The HSYK is the country’s key judicial council and is responsible for appointments, promotions and removal of personnel within the judiciary. Since a major corruption and bribery investigation became public on Dec. 17, 2013, the AK Party has been working to reshape the judiciary and justice system according to its desires so as to prevent the investigations from deepening and to halt the launch of similar probes.


About yavuzbaydar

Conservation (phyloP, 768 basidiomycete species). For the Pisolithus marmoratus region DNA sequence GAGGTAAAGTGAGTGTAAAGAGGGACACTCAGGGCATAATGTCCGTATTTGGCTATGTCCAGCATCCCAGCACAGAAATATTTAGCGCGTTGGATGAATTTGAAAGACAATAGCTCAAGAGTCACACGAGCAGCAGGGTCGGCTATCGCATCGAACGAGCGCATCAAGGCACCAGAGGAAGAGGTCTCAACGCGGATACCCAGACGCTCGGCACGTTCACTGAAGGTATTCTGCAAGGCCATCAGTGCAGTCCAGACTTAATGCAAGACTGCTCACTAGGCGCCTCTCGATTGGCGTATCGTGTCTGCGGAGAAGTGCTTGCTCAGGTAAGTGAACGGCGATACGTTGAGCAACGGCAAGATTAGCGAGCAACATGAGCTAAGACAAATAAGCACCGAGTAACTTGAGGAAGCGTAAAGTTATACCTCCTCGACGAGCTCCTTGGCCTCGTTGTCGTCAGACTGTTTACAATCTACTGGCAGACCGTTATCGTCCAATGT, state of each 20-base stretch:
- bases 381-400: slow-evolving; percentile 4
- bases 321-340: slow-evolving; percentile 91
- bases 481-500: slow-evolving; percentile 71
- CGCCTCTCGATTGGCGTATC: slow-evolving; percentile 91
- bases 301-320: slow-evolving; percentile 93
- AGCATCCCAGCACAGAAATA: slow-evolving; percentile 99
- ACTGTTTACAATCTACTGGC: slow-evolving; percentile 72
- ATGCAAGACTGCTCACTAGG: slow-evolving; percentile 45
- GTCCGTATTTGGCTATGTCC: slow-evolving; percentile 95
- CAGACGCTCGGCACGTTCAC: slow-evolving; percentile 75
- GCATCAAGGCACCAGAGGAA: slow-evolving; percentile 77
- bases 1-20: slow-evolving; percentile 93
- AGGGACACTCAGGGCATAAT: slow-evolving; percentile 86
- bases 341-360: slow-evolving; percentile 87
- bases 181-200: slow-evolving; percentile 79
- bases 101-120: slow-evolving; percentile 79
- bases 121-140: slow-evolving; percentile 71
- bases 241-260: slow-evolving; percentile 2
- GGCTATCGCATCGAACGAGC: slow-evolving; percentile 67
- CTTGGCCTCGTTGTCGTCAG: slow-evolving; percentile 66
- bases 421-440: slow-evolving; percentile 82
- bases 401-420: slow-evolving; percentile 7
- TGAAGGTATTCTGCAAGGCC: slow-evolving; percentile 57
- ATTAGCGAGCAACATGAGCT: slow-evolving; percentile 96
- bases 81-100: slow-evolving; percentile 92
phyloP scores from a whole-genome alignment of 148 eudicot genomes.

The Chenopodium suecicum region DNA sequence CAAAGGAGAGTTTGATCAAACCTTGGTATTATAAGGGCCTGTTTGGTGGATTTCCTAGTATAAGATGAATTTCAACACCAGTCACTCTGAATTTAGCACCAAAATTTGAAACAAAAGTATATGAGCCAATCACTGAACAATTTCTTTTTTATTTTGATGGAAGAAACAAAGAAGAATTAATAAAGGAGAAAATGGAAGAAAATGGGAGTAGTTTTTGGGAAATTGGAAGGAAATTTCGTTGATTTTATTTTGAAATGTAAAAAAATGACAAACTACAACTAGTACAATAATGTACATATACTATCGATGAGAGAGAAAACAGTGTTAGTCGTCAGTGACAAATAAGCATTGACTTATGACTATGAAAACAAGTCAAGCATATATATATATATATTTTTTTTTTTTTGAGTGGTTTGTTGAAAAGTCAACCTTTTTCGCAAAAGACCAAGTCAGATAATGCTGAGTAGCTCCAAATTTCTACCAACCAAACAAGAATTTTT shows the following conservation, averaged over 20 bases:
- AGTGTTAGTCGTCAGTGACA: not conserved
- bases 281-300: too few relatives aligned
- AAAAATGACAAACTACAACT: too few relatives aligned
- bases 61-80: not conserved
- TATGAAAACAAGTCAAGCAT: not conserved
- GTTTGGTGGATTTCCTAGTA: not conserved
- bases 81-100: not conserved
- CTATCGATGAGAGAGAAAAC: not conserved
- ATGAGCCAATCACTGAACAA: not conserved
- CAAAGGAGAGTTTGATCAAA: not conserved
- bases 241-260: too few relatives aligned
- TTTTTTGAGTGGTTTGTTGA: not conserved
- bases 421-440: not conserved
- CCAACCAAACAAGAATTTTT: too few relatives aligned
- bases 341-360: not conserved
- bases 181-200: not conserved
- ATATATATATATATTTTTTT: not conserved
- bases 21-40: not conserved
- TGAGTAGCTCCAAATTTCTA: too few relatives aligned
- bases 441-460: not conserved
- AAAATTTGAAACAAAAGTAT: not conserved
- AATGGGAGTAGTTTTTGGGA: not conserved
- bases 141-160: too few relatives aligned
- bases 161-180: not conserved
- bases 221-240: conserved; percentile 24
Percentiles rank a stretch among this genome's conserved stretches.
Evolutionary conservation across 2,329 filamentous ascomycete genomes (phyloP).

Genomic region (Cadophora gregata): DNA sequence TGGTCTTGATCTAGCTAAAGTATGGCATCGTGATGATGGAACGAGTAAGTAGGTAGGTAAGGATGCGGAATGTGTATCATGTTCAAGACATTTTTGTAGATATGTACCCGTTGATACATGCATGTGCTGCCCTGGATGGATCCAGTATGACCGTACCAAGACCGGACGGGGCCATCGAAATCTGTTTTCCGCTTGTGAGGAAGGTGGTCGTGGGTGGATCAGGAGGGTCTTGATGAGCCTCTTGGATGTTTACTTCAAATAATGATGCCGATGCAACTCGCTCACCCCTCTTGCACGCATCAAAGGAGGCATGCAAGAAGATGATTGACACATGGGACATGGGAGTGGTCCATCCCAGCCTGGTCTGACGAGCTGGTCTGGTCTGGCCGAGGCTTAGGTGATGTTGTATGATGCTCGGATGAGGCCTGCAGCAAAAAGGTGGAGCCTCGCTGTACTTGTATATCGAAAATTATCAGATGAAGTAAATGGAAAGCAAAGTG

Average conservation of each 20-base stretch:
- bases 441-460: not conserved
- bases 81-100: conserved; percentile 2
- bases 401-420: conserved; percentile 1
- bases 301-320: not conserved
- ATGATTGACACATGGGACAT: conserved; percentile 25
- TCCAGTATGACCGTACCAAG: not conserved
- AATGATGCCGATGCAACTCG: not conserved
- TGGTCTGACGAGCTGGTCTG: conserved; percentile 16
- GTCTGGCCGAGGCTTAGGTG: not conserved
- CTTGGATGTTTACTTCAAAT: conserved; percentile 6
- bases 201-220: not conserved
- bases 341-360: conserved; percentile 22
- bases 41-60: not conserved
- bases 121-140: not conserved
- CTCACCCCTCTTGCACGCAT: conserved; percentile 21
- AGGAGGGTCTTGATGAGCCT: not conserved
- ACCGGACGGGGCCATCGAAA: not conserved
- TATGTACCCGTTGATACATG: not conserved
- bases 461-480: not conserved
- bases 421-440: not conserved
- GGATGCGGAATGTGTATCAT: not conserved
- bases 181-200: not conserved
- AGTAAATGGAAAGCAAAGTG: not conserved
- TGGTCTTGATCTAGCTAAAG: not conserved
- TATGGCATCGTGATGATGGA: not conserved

Yavuz Baydar has been an award-winning Turkish journalist, whose professional activity spans nearly four decades. In December 2013, Baydar co-founded the independent media platform, P24, Punto24, to monitor the media sector of Turkey, as well as organizing surveys, and training workshops. Baydar wrote opinion columns, in Turkish, liberal daily Ozgur Dusunce and news site Haberdar, and in English, daily Today's Zaman, on domestic and foreign policy issues related to Turkey, and media matters, until all had to cease publications due to growing political oppression. Currently, he writes regular chronicles for Die Süddeutsche Zeitung, and opinion columns for the Arab Weekly, as well as analysis for Index on Censorship. Baydar blogs with the Huffington Post, sharing his his analysis and views on Turkish politics, the Middle East, Balkans, Europe, U.S-Turkish relations, human rights, free speech, press freedom, history, etc. His opinion articles appeared at the New York Times, the Guardian, El Pais, Svenska Dagbladet, and Al Jazeera English online. Turkey’s first news ombudsman, beginning at Milliyet daily in 1999, Baydar worked in the same role as reader representative until 2014. His work included reader complaints with content, and commentary on media ethics. Working in a tough professional climate had its costs: he was twice forced to leave his job, after his self-critical columns on journalistic flaws and fabricated news stories. Baydar worked as producer and news presenter in Swedish Radio &TV Corp. (SR) Stockholm, Sweden between 1979-1991; as correspondent for Scandinavia and Baltics for Turkish daily Cumhuriyet between 1980-1992, and the BBC World Service, in early 1990's. Returning to Turkey in 1994, he worked as reporter and ediytor for various outlets in print, as well as hosting debate porogrammes in public and private TV channels. Baydar studied informatics, cybernetics and, later, had his journalism ediucatiob in the University of Stockholm. Baydar served as president of the U.S. based International Organizaton of News Ombudsmen (ONO) in 2003. He was a Knight-Wallace Fellow at University of Michigan in 2004. Baydar was given the Special Award of the European Press Prize (EPP), for 'excellence in journalism', along with the Guardian and Der Spiegel in 2014. He won the Umbria Journalism Award in March 2014 and Caravella/Mare Nostrum Prize in 2015; both in Italy. Baydar completed an extensive research on self-censorship, corruption in media, and growing threats over journalism in Turkey as a Shorenstein Fellow at the Kennedy School of Government at Harvard.